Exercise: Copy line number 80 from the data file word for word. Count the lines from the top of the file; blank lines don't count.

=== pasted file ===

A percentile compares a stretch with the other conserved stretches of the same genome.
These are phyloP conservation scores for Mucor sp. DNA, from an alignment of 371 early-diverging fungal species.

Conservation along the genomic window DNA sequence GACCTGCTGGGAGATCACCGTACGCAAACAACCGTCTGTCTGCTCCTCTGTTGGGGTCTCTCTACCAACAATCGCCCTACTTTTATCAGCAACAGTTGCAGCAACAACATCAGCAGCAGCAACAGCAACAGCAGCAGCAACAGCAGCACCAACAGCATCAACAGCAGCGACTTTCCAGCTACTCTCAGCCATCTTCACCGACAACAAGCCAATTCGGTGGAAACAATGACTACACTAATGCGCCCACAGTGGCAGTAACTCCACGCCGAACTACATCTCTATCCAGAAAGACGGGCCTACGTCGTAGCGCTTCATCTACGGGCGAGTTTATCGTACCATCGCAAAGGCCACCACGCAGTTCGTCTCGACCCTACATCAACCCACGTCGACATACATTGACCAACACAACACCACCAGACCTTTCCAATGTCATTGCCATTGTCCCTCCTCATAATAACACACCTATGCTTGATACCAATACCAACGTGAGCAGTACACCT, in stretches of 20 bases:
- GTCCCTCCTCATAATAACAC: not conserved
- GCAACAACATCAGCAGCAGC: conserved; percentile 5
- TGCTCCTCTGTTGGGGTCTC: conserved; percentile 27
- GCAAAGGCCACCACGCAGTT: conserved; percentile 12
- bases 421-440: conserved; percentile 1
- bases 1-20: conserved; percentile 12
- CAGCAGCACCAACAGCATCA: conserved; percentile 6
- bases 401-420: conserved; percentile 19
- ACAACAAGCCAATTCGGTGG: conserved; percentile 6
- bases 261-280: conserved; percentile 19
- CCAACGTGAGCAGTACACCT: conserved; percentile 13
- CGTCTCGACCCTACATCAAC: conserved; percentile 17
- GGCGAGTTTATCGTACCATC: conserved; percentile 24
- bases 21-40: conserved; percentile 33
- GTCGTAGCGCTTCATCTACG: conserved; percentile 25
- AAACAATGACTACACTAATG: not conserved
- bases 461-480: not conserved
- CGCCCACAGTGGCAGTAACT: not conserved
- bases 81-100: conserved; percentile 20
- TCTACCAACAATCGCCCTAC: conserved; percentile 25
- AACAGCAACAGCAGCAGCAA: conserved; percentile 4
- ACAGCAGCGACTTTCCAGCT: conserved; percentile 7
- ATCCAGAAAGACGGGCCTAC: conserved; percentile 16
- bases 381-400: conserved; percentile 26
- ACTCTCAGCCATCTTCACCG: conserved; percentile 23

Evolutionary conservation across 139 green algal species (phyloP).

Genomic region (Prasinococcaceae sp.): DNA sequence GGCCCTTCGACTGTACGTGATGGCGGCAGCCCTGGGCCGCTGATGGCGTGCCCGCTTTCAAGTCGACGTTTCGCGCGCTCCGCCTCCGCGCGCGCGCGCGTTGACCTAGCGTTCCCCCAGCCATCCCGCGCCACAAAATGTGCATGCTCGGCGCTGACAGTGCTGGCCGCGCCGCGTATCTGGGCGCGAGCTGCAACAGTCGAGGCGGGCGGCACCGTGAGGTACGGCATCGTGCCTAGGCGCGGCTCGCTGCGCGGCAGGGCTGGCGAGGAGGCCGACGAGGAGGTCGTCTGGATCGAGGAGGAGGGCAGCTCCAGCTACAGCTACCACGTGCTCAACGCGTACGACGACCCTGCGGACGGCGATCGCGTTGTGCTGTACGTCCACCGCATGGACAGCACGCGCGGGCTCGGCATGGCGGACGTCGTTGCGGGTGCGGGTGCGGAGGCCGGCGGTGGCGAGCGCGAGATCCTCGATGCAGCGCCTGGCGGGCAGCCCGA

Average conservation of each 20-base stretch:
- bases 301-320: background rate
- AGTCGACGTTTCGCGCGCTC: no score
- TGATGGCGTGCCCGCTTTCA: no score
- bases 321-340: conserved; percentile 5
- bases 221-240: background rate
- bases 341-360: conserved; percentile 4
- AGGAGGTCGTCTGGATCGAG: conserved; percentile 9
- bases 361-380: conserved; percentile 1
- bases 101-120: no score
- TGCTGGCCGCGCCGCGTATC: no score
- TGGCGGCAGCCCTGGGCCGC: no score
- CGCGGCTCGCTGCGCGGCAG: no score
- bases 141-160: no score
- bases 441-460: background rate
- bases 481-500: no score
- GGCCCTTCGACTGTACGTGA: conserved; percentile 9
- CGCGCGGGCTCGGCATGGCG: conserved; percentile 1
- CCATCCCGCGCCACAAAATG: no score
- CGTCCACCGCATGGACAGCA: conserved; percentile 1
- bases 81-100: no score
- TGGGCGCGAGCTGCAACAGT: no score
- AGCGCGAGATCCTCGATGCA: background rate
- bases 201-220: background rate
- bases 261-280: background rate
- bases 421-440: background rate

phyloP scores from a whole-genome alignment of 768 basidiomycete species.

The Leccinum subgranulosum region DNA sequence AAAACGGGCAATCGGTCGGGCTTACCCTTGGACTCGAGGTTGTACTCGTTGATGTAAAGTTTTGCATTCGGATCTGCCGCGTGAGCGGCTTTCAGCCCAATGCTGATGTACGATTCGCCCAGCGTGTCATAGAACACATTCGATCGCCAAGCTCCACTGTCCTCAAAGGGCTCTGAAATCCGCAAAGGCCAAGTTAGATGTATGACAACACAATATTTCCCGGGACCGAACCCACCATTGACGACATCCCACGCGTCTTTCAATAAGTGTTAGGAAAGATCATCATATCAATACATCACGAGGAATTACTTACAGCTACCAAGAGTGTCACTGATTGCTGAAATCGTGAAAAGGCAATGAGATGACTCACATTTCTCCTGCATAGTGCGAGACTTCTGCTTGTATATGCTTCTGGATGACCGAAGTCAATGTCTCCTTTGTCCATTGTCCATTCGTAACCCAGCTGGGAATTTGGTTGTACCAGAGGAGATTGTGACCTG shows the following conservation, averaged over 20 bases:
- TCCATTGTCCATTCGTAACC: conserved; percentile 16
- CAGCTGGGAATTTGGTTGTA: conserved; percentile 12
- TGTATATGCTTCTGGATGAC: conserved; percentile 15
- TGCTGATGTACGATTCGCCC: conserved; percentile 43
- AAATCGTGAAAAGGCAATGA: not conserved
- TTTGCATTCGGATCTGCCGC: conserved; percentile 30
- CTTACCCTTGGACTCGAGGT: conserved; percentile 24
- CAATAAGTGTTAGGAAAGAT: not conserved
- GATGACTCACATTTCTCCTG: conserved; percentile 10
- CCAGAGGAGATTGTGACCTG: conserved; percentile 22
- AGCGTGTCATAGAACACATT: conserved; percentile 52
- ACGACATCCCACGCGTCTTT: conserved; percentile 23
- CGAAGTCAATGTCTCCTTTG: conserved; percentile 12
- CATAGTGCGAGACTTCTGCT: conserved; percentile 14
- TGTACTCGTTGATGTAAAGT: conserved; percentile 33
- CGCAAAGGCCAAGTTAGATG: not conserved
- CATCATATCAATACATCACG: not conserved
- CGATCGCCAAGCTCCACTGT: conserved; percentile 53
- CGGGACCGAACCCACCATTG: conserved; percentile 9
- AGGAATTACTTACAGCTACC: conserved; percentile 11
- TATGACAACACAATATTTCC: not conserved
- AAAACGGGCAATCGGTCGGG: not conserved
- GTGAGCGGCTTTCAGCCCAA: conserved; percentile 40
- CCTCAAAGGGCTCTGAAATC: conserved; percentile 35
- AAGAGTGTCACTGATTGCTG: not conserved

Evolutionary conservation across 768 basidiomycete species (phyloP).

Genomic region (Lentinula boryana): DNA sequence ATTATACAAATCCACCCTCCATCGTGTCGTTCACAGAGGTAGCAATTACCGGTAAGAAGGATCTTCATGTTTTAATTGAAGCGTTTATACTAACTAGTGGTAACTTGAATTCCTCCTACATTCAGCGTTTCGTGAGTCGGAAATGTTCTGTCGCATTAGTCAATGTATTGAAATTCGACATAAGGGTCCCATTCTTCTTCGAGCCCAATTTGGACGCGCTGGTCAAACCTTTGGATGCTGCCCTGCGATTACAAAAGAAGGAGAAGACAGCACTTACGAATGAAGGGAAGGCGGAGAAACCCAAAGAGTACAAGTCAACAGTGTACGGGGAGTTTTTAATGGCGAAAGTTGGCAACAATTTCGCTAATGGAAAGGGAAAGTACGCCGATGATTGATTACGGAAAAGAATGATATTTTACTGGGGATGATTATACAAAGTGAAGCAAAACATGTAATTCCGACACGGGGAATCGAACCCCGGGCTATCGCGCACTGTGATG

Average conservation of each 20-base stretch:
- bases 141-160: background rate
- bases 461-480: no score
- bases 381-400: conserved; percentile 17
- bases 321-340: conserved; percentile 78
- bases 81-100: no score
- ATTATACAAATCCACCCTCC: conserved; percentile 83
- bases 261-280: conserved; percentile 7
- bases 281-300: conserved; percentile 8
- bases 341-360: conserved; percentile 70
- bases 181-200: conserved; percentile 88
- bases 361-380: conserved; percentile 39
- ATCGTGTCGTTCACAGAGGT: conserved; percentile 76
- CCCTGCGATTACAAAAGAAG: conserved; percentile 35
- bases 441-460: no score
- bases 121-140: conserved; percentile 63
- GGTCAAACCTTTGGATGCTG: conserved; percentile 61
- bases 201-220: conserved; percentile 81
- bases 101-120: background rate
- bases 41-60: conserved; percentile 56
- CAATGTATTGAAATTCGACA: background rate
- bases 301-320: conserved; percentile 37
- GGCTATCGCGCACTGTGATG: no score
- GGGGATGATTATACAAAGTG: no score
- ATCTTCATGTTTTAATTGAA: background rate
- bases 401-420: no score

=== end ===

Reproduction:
- AAAACGGGCAATCGGTCGGG: not conserved